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I was wondering if there is any difference between an infra-red phototransistor and a normal phototransistor.

I was also wondering if either of these would be directly compatible with an Arduino?

For example, I'm looking at this phototransistor. It's for a line follow robot.

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  • \$\begingroup\$ ⚠ the link is dead \$\endgroup\$
    – JinSnow
    Feb 6, 2020 at 6:25

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To emphasise WhatRoughBeast's point, that infra-red and 'daylight' phototransistors are usually the same active, semiconductor, component embedded into plastic with daylight transparent or daylight filtering, these two phototransistors a SFH 300 and a SFH 300 FA have an almost identical specification.

Both types are compatible with an Arduino. A search should find good values for 'voltage divider' resistor.

As Chris Stratton explained, you can take ADC measurements from the same sensor, one illuminated by an IR LED/emitter and the other measurement without IR illumination, then subtract to get the difference.

You can make the illuminated measurement more effective by 'pulsing' a very high current through the IR LED (for a short time). Usually if you look at the spec. sheet for the IR LED, it'll give a value for the maximum pulse current, whicn may be as much as 10x more than the continuous current. You'll need some extra circuitry, for example a bipolar or MOSFET transistor to do this as it'll likely be well beyond the current rating of the Arduino. This might provide enough power to work well using visible light (red) LEDs and sensors.

There are other things to consider with a line follower.

It is possible to get slightly better performance by making sure the LED/emitter and sensor are matched, usually you can get a good match just by getting parts with very similar peak wavelength.

Line follower tracks are often made with a black background and white line, or white with black tape. Black paper, some black paint and some black tape reflects IR light surprisingly well, and looks 'white' in IR light. So check that the track is using materials which have good contrast to your sensors. It is just possible that IR is worse than visible light.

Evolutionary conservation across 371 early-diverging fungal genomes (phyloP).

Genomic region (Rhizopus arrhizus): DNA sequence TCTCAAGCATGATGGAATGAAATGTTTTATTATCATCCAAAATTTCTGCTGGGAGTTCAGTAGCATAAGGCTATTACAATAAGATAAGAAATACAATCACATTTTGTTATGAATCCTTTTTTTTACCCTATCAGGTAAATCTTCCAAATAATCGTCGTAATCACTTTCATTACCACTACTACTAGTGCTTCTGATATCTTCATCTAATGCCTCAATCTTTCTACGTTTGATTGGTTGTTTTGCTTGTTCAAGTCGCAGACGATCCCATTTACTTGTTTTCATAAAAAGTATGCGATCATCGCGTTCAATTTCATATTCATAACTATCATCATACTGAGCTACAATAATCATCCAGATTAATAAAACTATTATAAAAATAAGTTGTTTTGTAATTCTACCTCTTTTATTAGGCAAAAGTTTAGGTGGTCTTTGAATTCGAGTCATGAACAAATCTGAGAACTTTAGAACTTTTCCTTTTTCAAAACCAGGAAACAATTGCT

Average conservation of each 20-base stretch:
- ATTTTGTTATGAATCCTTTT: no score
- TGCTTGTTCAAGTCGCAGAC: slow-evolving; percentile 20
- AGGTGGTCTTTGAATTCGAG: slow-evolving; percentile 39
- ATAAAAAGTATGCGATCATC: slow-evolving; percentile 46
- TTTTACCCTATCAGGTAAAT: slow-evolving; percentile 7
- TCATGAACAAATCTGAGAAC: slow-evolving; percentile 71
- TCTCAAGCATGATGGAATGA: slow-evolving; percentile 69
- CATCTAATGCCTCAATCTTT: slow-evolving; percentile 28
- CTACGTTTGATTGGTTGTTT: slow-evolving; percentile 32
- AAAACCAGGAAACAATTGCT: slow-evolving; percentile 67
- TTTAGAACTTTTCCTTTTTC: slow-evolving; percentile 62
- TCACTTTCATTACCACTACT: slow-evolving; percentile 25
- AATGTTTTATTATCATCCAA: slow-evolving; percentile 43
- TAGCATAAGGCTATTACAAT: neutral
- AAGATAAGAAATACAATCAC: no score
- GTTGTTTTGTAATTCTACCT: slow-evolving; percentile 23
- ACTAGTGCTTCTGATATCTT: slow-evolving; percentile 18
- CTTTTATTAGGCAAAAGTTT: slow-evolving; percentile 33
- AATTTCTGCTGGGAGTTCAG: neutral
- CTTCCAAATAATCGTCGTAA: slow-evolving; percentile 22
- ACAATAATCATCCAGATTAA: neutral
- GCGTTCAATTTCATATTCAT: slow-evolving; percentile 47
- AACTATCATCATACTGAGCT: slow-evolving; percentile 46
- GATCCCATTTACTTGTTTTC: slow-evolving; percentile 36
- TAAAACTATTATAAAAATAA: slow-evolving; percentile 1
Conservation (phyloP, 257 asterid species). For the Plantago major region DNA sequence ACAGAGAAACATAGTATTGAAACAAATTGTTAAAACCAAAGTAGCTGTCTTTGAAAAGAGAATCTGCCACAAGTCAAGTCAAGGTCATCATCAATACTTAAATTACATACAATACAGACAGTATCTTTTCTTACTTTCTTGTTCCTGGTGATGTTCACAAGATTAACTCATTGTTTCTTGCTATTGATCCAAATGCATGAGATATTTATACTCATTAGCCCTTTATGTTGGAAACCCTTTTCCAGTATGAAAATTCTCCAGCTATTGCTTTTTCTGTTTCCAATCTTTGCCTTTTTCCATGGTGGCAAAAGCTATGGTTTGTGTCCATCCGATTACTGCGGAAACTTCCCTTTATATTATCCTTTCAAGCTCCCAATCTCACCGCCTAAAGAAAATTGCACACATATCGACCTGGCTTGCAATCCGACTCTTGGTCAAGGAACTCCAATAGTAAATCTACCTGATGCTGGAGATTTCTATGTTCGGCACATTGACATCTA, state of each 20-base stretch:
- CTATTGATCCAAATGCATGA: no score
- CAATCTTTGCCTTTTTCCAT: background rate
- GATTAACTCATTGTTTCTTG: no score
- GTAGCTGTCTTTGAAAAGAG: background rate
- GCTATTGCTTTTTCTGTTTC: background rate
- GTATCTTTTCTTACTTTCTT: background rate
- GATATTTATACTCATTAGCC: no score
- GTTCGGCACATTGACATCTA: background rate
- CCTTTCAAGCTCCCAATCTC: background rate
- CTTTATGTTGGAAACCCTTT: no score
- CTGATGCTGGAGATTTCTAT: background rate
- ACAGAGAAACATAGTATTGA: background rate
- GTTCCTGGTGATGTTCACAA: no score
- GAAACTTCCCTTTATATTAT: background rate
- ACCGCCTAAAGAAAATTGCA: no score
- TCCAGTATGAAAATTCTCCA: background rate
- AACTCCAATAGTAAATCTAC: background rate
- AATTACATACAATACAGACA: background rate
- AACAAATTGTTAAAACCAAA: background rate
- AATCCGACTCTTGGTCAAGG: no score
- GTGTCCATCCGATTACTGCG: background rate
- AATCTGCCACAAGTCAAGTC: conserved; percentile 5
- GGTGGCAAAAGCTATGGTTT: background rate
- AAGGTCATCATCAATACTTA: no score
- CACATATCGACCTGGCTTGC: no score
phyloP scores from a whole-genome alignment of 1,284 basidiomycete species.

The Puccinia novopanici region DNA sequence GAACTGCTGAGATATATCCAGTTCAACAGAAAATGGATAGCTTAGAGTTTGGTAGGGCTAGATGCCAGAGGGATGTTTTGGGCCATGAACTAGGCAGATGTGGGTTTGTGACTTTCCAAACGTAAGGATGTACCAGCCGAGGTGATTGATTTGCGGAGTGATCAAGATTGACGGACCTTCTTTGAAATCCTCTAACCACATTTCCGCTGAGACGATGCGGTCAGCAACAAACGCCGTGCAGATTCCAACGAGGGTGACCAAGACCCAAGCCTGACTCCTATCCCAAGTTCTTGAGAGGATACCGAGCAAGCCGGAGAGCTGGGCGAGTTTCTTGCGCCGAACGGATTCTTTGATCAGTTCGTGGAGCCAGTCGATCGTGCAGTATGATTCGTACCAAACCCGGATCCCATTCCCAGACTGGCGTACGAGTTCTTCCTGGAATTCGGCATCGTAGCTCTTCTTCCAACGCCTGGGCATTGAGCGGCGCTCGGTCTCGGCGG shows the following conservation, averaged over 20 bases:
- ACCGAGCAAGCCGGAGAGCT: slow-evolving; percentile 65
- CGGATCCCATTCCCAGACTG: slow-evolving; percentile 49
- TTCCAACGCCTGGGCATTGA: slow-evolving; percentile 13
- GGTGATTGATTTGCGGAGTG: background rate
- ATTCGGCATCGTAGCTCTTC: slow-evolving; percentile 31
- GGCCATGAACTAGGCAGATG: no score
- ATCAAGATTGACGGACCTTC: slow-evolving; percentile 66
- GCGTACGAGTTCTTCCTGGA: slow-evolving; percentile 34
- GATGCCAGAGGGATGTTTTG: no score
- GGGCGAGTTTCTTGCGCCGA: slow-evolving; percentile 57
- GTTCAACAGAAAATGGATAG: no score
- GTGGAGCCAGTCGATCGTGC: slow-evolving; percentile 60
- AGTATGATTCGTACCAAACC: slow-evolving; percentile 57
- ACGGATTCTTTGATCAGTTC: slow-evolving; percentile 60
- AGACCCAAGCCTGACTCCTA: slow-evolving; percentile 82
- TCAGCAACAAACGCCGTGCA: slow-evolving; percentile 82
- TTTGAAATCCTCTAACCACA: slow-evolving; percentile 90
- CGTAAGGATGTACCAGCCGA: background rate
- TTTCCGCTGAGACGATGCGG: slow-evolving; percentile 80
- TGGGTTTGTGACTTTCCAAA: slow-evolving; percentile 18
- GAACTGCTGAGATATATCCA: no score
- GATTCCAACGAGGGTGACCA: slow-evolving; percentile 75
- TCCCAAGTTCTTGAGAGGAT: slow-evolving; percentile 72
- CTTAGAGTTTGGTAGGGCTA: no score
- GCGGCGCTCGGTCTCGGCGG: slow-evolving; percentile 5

Another thing to consider is using multiple IR sensors and LEDs/emitters. The positions of the IR sensors and IR LED/emitters can help. Search around and you'll find various ideas. If you use multiple sensors and emitters in a reasonable layout, you should get a pretty accurate measurement of the lines position (IIRC, Pete Harrison at http://www.micromouseonline.com/ might have described a technique). A way to think of it is interpolating from a few values, or fitting a curve to a few values. It's worth trying to make a couple of arrangement of sensors and emitters, if you have the time and money.

One small problem with using IR is knowing how well it works. Many mobile phone cameras and digital cameras will display in the viewfinder, and capture IR. You might make good progress by using visible light initially just because it should be easier to see how well things are working.

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Infrared phototransistors are just "normal" phototransistors with a built-in filter which blocks visible light while passing IR. In the case of the units shown in your links, the filtering is done by a dye added to the plastic of the photodiode body. That's why they look black. If you were looking at them in the infrared, they would be (relatively speaking) transparent.

They are perfectly compatible with Arduinos, as long as you use a conditioning circuit, just like any other phototransistor.

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  • \$\begingroup\$ so using an IR phototransistor for a line follow would be impossible? \$\endgroup\$ Aug 2, 2014 at 11:11
  • \$\begingroup\$ How do you figure? If you mean, can you use ONLY a phototransistor with no other components, the answer is yes, it's impossible. Otherwise, a single resistor and the Arduino power supply are possibly useful. A lot will depend on your optical design. \$\endgroup\$ Aug 2, 2014 at 11:15
  • \$\begingroup\$ @user3901882 possible and actually better, due to its insensitivity to visible light. Just combine it with an infrared LED. \$\endgroup\$
    – Armandas
    Aug 2, 2014 at 11:44
  • \$\begingroup\$ It's better, but still not a no-brainer. The presence of sunlight will cause all sorts of problems. You can get around this, particularly if you modulate the illumination source and use phase-sensitive detection from the detector, but I suspect that's beyond user3901882's comfort level. \$\endgroup\$ Aug 2, 2014 at 11:49
  • \$\begingroup\$ One thing you can do is turn the light source on and take a reading. Then turn it off and take another. Subtract the two. This makes a sort of a crude software version of something called a lock-in amplifier which is great at rejecting interference from other sources. You may need to put some care into being sure your get an ADC reading actually made after the change in the light; one simplistic idea might be take a reading and throw it away, then take another one to use. \$\endgroup\$ Aug 2, 2014 at 14:00

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